PSY 220 CH.11
Stereotyping, Prejudice, and Discrimination
• Christopher Columbus’s diary entry saying that the people of the new land are well built,
and would make good slaves.
• He was on his way to developing a positive stereotype about the people because they
were nice. But they were different which led him to be prejudiced against the islanders.
• Humans have made mainly advancements since then. Slavery is pretty much abolished,
races and religions mix, and the US even elected a coloured president.
• Despite progress, it is abundantly clear that the human tendencies to stereotype, harbour
prejudice, and engage in discrimination are still with us.
• There will never be a single, comprehensive theory of stereotyping, prejudice, or
• Three general principles shed light on the issues:
1. Economic perspective identifies the roots of much intergroup hostility in the competing
interests that set many groups apart from one another.
2. Motivational perspective emphasizes the psychological needs and wishes that lead to
3. Cognitive perspective traces the origin of stereotyping to the same cognitive processes
that allow people to categorize, say, items of furniture into distinct classes of chairs,
couches, and tables. Takes into account the frequent conflict between people’s
consciously held beliefs and values and their quick, reflexive reactions to members of
specific racial, ethnic, occupational, or other demographics.
• They are often complementary elements of a complete analysis.
Characterizing Intergroup Bias
• Stereotypes: Beliefs that certain attributes are characteristic of members of particular
• Stereotypes can be positive or negative, true or false.
• Prejudice: A negative attitude or affective response toward a certain group and its
• While negative attitudes are more common, positive prejudice is also possible.
• Discrimination: Unfair treatment of members of a particular group based on their
membership in that group.
• Roughly speaking, stereotyping, prejudice, and discrimination refer to the belief,
attitudinal, and behavioural components, respectively, of negative intergroup relations.
• Often all components go together, but they can exist without the others. Ex. Discriminate
without prejudice can be seen in preserving cultural identity in not wanting kids to marry
outside their culture.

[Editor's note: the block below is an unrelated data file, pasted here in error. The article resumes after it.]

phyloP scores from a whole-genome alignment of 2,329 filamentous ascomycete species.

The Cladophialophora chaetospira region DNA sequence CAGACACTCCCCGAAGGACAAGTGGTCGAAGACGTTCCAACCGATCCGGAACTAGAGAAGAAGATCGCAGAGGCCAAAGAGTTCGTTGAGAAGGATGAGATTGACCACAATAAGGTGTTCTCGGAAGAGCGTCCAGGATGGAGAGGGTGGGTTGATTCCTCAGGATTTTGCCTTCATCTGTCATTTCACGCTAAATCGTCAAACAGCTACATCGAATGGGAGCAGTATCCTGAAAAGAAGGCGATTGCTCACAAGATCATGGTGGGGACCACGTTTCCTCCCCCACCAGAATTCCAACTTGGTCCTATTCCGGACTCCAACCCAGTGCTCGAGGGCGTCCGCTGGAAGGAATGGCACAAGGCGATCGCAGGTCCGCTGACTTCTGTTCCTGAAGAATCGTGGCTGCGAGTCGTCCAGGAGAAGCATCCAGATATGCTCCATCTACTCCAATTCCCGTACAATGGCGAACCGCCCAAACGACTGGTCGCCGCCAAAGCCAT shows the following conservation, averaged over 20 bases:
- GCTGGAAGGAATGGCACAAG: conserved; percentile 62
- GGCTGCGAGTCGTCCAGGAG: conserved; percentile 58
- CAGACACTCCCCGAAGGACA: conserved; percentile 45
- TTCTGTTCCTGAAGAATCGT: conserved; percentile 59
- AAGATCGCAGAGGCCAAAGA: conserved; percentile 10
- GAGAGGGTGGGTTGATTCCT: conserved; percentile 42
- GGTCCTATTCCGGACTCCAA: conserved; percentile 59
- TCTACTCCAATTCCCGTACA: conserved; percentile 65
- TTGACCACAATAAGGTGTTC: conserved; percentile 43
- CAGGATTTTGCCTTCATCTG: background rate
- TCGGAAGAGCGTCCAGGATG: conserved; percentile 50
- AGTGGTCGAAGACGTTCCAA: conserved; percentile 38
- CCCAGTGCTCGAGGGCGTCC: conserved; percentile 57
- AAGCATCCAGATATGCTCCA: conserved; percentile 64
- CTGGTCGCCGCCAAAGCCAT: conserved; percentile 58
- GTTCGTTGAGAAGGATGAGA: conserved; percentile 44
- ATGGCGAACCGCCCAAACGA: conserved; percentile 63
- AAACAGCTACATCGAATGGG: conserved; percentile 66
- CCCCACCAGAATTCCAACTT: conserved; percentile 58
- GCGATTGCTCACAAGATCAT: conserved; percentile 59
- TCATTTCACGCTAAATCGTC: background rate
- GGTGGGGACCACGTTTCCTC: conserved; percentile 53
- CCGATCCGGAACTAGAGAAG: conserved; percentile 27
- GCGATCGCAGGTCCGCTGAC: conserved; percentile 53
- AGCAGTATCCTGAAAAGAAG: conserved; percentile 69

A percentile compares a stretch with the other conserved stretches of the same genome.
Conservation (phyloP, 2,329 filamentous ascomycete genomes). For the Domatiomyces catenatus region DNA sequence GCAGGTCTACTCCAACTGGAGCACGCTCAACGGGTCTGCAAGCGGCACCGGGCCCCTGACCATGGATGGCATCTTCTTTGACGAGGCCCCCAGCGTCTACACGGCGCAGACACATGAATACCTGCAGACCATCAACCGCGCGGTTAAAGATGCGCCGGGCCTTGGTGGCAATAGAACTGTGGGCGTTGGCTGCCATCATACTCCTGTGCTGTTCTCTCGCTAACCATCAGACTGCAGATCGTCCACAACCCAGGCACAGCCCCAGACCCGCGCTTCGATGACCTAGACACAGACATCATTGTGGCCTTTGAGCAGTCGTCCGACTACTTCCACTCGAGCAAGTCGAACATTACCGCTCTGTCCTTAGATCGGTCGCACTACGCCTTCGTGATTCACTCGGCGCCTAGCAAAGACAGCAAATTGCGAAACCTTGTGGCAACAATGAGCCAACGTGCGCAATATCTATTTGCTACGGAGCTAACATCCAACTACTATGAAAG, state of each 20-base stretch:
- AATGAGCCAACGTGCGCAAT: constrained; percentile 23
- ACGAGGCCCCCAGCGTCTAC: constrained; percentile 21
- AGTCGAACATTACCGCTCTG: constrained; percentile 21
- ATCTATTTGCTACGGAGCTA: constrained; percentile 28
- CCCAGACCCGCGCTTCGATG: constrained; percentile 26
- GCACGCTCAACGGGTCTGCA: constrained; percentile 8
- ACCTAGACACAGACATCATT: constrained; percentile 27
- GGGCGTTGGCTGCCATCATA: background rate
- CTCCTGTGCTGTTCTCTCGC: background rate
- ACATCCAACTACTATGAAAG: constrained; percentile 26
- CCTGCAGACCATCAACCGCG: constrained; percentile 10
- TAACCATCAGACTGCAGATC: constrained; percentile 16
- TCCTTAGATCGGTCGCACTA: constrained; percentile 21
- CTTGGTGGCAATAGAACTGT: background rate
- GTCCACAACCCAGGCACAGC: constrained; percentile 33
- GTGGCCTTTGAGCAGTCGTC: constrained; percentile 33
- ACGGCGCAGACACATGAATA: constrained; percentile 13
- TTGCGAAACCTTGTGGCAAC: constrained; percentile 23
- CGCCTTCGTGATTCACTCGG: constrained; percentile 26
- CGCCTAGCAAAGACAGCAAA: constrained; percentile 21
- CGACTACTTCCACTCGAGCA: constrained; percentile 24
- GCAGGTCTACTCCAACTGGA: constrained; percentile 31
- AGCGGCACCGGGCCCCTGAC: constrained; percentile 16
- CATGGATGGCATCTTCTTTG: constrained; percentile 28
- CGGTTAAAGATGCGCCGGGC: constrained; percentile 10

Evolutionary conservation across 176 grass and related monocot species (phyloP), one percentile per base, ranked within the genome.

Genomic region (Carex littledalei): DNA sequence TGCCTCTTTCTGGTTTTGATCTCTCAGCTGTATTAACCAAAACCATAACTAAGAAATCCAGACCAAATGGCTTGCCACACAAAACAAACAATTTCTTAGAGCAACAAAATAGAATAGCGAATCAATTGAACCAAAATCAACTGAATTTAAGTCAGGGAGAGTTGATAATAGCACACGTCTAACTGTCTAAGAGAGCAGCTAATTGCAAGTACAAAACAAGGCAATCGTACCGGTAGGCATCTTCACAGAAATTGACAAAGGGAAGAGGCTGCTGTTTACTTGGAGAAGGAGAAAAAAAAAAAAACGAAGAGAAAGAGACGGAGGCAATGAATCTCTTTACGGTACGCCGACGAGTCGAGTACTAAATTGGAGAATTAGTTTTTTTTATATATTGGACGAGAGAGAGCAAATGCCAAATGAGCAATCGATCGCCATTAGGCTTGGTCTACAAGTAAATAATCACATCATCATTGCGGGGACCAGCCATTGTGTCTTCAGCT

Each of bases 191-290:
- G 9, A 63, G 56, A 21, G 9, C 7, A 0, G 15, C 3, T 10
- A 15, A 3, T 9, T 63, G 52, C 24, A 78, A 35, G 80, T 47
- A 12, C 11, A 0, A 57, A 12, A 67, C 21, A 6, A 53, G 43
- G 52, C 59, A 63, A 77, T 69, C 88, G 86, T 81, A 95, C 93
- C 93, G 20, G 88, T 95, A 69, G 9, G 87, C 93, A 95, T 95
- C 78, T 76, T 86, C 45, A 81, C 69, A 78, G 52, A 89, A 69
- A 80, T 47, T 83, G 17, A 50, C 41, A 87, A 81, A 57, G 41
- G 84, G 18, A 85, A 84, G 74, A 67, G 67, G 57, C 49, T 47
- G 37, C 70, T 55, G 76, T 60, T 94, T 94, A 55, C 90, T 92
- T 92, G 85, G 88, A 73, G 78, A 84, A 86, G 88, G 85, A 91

• Many things have changed fairly recently that can create a conflict between what we
think and feel and what we should think and feel.
• It is a competition between beliefs and values. • Modern racism: Prejudice directed at other racial groups that exist along-side rejection
of explicitly racist beliefs.
• Experiment: Who will they help, a white or black person? 2 situations, in one, the
participant believes someone else is around to help, in the other, they believe they are the
only person there to help. When they thought they were the only responder, they helped
the black victim slightly more often. When they thought someone else was around to
help, they most often helped the white victim. Happens because they can justify their
actions in choosing the white victim over black by saying that they thought someone else
could better attend to them.
• Study: White individuals evaluated white and black applicants to college. When strengths
and weaknesses were equal, there was no discrimination. When there were unequal
strengths and weaknesses, they focused on the weaknesses for black individuals and on
the strengths for white individuals.
• Opposite result can be observed when the desire to appear unprejudiced is strong. Simply
by reading a statement about how applications processes were biased, it caused this shift.
Benevolent Racism and Sexism
• Stereotypes do not have to be negative to be harmful. Many stereotypes often include
positive and negative aspects (Asians smart/gifted, but cold/rigid).
• Those who hold ambivalent attitudes tend to act positively toward members of the
outgroups only if they fulfill their idealized image of what such people should be like.
Measuring Attitudes about Groups
• Many scales that were made need to be modified because people are unwilling to directly
state their aversion to certain groups.